16 April 2024 The Future is the Product of the Past

The discovery of a 380-million-year-old heart sheds new light on our bodies’ evolution

Researchers from Curtin University have discovered the world’s oldest heart in a ‘beautifully preserved’ ancient jawed fish fossil 380 million years old.

The heart was discovered alongside a separate fossilized stomach, intestine, and liver, with the organs arranged in a manner similar to modern shark anatomy.

The new research, published today in Science, found that the position of the organs in the body of arthrodires – an extinct class of armored fishes that flourished through the Devonian period from 419.2 million years ago to 358.9 million years ago – is similar to modern shark anatomy, offering vital new evolutionary clues.

“Evolution is often thought of as a series of small steps, but these ancient fossils suggest there was a larger leap between jawless and jawed vertebrates,” said Professor Kate Trinajstic, lead researcher from Curtin’s School of Molecular and Life Sciences and the Western Australian Museum, in a statement.

“These fish literally have their hearts in their mouths and under their gills – just like sharks today.”

“For the first time, we can see all the organs together in a primitive jawed fish, and we were especially surprised to learn that they were not so different from us.”

“However, there was one critical difference – the liver was large and enabled the fish to remain buoyant, just like sharks today. Some of today’s bony fish such as lungfish and birchers have lungs that evolved from swim bladders but it was significant that we found no evidence of lungs in any of the extinct armored fishes we examined, which suggests that they evolved independently in the bony fishes at a later date.”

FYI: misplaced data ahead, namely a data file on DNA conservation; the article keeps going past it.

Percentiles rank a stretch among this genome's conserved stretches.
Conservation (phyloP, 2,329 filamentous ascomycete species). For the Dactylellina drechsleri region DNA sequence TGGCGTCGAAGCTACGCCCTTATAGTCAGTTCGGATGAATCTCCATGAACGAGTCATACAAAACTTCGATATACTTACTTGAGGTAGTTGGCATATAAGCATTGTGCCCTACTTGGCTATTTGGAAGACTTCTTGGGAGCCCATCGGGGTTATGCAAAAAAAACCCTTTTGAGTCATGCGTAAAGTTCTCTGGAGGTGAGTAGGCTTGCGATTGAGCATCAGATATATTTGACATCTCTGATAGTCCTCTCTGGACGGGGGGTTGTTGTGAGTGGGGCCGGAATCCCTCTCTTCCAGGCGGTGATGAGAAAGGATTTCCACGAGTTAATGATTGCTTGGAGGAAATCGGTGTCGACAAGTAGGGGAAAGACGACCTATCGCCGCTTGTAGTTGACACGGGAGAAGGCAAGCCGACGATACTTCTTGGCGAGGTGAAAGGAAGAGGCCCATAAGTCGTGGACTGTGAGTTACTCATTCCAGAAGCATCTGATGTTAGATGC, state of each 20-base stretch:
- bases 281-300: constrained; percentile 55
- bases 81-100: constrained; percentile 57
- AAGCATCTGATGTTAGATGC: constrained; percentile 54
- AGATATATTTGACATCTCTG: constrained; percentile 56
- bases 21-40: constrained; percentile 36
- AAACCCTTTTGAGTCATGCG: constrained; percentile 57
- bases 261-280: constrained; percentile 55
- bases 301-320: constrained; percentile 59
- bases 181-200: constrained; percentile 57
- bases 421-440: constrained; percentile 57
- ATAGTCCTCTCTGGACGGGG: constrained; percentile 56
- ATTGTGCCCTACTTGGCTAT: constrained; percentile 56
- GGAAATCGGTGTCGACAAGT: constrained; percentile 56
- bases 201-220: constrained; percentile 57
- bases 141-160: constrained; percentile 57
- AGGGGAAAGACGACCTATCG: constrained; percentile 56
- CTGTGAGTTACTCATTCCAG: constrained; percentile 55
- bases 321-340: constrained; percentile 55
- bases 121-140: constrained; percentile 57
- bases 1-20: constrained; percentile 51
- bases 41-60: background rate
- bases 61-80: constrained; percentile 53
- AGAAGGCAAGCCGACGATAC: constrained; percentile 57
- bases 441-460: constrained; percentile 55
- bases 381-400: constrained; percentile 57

The specimen is not only remarkable in its age but also that it was preserved in its 3D form, something which the researchers didn’t become completely aware of until they were at the scanning stage.

Lead researcher John Curtin Distinguished Professor Kate Trinajstic, from Curtin’s School of Molecular and Life Sciences and the Western Australian Museum, said the discovery was remarkable given that soft tissues of ancient species were rarely preserved and it was even rarer to find 3D preservation.

“As a paleontologist who has studied fossils for more than 20 years, I was truly amazed to find a 3D and beautifully preserved heart in a 380-million-year-old ancestor,” Professor Trinajstic said.

“Evolution is often thought of as a series of small steps, but these ancient fossils suggest there was a larger leap between jawless and jawed vertebrates. These fish literally have their hearts in their mouths and under their gills – just like sharks today.”

This research presents – for the first time – the 3D model of a complex s-shaped heart in an arthrodire that is made up of two chambers with the smaller chamber sitting on top.

Professor Trinajstic said these features were advanced in such early vertebrates, offering a unique window into how the head and neck region began to change to accommodate jaws, a critical stage in the evolution of our own bodies.